The ultralow shrink Type C fibers tested had a lower molecular weight, which results in a lower tensile strength fiber than the Type B low shrink fiber. It was found that the initial tenacity was essentially unchanged by thermal treatment for any of the fibers. Therefore, the slightly better dimensional stability of the Type C ultra low shrink fiber is more than offset by the higher tenacity Type B low shrink fiber.
TABLE 1__________________________________________________________________________Fiber and Composite Properties1 Fiber Properties Composite1 Properties Thermal Notched Tensile Tenacity4 Modulus5 Elonga- Shrink- Impact Strength FlexuralFiber gpd gpd tion, %6 age, %7 ft lb/in8 psi9 psi10__________________________________________________________________________E-Glass 6.5 320 2.1 0 4.4 5000 15 200Textile Fiber2 4.5 30-40 30 5-8 2.9 2900 2500Type A3 8.9 123 14 9.1 8.4 2500 4100Type B3 8.1 98 22 1.8 9.7 2900 4300Type C3 7.6 99 21 0.6 9.4 2700 4400__________________________________________________________________________ 1 Polyester BMC formulation 20 weight percent glass, glass replaced by PET on equal volume basis Fiber length = 0.25 inch (0.64 cm) Balance 18.33% isophthalic polyester resin (MR 14017 USS Chemicals), 5.86% resinous modifier (MR 63004 USS Chemicals), 0.31% tertbutyl(perbenzoate), 0.12% promoter, 0.01% inhibitor solution (butylated hydroxy toluene and styrene), 1.30% zinc stearate, 52.57% aluminum trihydrate, 1.50% pigment (CM7106 Red by Plastic Colors). 2 Commercially available from Burnet Southern. 3 Commercially available from Allied Corporation. 4 ASTM D885. 5 ASTM D885. 6 ASTM D885. 7 ASTM D885. 8 ASTM D256 9 ASTM D638 10 ASTM D790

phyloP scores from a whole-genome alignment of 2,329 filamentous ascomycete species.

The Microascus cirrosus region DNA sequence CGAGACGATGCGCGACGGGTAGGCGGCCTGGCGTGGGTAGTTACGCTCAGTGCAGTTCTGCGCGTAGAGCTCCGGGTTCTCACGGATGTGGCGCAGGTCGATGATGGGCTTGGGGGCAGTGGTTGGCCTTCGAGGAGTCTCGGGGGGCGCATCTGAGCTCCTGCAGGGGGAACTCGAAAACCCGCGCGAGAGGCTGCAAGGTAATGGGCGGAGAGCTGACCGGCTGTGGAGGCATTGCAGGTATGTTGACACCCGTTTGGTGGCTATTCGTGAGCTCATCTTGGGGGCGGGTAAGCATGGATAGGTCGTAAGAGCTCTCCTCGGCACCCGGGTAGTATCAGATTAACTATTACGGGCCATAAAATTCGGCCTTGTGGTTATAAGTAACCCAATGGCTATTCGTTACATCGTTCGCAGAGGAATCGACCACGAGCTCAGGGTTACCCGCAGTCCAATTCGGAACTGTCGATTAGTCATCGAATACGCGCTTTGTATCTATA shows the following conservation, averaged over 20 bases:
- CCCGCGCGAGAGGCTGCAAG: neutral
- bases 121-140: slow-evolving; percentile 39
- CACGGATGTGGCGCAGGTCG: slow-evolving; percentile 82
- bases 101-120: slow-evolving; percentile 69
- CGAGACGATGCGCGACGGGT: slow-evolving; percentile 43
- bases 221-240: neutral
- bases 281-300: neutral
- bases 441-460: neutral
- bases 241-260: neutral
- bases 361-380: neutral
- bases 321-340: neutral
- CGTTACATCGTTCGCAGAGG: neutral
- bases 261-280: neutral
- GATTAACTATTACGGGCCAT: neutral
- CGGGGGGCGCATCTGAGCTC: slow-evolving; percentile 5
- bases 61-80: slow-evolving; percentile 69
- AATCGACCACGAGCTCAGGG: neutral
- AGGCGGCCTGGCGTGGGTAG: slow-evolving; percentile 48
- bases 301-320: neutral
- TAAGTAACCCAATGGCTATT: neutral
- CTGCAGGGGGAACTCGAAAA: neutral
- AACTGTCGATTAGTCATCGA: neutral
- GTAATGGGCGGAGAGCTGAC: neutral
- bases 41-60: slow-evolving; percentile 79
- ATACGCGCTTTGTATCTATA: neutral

The optimum PET fiber length for staple reinforcement appears to be the longest length which will still allow practical handling and dispersion. Notched impact strength showed a significant response to fiber length. Three fiber lengths, 1/8, 1/4 and 1/2 inch (0.32, 0.64 and 1.3 cm) were used to determine the affect of PET fiber length at several levels of total fiber loading. Results are plotted in FIGS. 2a and b. For each doubling of fiber length the impact strength also doubled. Subsequent testing showed that a 3/4 inch (1.9 cm) PET fiber reinforced composite resulted in still more improved impact strength. There was little difference in composite tensile strength between 1/8 and 1/4 inch (0.32 and 0.64 cm) fiber. However, using 1/2 inch (1.3 cm) fiber resulted in an increase in tensile strength of about 50 percent. These results point out a significant advantage of an organic filament reinforcement. In contrast to glass, which can shatter into shorter lengths during compounding, PET fiber does not break into shorter lengths. This allows PET fiber to retain its maximum advantage for impact strength.